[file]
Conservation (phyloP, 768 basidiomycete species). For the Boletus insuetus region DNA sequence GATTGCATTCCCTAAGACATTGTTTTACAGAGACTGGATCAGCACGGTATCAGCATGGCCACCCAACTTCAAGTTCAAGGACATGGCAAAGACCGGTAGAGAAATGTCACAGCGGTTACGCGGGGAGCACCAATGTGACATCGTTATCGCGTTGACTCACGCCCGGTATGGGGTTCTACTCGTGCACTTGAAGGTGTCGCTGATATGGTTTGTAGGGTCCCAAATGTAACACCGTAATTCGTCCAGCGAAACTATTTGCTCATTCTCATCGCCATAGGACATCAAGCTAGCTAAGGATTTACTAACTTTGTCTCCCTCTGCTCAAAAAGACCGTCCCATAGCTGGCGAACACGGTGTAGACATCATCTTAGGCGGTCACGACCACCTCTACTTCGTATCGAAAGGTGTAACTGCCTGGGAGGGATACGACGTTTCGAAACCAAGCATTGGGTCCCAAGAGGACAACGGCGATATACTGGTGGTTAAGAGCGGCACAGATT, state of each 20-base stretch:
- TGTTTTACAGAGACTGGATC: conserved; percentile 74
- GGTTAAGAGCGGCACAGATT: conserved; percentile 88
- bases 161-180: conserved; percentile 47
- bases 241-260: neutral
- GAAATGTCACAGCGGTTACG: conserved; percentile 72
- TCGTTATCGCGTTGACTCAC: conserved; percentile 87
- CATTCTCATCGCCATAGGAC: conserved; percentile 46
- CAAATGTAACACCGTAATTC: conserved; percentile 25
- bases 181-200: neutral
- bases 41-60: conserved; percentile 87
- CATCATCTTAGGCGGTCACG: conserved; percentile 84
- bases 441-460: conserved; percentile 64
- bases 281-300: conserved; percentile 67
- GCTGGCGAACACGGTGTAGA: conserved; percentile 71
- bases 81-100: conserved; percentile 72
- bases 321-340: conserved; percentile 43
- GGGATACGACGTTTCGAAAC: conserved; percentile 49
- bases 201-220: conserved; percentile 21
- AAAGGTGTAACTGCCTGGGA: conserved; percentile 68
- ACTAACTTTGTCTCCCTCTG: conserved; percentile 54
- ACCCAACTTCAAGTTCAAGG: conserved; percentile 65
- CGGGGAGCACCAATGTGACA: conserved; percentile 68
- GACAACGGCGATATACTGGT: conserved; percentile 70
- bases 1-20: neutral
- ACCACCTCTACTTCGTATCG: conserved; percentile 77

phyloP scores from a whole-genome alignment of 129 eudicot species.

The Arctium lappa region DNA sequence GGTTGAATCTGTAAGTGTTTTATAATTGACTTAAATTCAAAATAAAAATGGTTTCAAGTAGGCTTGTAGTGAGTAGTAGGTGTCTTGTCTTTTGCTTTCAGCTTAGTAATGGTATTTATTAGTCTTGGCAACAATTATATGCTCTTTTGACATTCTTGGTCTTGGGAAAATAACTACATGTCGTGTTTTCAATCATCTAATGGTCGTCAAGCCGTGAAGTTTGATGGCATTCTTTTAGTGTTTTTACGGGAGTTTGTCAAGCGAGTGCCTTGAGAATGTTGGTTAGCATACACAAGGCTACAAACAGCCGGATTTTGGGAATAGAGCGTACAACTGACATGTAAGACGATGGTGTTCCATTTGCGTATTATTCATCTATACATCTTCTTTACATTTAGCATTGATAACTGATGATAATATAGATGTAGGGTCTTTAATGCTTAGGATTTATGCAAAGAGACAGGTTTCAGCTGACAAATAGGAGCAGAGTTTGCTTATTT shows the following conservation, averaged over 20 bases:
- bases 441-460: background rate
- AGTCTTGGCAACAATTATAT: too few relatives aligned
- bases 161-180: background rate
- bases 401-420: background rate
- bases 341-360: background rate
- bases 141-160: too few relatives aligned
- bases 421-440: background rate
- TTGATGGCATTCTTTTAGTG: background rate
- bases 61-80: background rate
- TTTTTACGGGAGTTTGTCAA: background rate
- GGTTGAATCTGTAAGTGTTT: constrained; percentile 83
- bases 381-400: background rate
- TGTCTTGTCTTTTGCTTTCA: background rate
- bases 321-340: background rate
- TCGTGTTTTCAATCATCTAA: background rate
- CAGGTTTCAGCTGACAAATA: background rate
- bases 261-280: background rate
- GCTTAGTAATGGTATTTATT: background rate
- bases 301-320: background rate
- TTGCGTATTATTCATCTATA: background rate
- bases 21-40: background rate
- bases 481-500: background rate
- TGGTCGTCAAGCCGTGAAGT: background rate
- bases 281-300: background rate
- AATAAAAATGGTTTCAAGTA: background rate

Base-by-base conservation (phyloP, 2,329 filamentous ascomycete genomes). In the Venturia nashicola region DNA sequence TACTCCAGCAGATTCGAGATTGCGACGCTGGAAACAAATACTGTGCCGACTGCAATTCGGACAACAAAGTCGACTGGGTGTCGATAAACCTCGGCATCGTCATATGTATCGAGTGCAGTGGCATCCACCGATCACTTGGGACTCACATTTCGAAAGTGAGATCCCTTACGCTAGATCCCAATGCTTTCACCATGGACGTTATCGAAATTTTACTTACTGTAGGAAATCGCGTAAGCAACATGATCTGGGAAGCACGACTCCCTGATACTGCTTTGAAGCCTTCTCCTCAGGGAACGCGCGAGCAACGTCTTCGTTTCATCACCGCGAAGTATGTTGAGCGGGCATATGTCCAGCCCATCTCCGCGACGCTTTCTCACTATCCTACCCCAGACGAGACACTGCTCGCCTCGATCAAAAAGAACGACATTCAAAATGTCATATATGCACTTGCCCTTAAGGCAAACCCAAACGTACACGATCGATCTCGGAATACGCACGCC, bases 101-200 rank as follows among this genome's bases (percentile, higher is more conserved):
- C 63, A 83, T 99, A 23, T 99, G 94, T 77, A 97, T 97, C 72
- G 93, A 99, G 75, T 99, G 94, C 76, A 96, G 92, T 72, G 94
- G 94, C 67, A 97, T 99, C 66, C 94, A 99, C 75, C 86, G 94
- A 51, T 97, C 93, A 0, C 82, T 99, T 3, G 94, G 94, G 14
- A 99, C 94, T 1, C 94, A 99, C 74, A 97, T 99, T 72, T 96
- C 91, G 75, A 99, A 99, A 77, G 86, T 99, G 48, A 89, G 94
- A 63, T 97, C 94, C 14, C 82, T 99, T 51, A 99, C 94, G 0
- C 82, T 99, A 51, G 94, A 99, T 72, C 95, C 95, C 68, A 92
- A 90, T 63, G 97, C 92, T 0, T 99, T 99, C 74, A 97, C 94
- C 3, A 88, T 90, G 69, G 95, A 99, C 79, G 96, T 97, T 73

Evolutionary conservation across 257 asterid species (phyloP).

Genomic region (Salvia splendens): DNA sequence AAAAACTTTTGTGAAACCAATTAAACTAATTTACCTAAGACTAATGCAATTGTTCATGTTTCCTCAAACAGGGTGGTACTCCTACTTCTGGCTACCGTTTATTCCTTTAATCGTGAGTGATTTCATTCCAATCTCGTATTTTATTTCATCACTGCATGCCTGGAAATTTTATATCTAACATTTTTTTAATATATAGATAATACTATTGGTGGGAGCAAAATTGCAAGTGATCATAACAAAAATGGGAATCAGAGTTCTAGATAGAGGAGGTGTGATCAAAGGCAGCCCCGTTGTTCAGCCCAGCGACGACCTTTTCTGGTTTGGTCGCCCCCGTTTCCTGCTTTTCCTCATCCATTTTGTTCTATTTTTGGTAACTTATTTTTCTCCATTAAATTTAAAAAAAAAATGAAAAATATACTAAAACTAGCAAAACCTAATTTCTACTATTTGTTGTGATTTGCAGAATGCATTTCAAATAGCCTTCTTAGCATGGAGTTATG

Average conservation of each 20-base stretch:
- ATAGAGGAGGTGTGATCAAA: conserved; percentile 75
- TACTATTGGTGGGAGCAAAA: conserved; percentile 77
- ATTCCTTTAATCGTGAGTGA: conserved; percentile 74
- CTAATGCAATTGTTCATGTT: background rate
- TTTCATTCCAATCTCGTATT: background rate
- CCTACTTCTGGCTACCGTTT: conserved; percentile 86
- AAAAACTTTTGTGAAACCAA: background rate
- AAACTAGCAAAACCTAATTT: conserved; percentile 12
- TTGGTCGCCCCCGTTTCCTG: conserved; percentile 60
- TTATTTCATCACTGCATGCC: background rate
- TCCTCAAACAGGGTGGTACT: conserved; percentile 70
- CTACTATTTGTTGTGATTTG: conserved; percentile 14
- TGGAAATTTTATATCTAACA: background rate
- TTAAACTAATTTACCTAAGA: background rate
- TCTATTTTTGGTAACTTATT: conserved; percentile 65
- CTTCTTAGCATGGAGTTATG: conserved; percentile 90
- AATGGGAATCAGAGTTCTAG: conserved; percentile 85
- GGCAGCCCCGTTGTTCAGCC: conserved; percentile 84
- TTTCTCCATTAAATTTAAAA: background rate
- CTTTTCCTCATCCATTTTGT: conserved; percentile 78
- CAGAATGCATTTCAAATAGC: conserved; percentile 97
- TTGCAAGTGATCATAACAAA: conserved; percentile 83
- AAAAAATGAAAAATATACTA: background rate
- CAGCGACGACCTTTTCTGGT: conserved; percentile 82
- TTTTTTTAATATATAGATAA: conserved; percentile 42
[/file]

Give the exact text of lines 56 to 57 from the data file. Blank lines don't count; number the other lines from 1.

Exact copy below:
- G 93, A 99, G 75, T 99, G 94, C 76, A 96, G 92, T 72, G 94
- G 94, C 67, A 97, T 99, C 66, C 94, A 99, C 75, C 86, G 94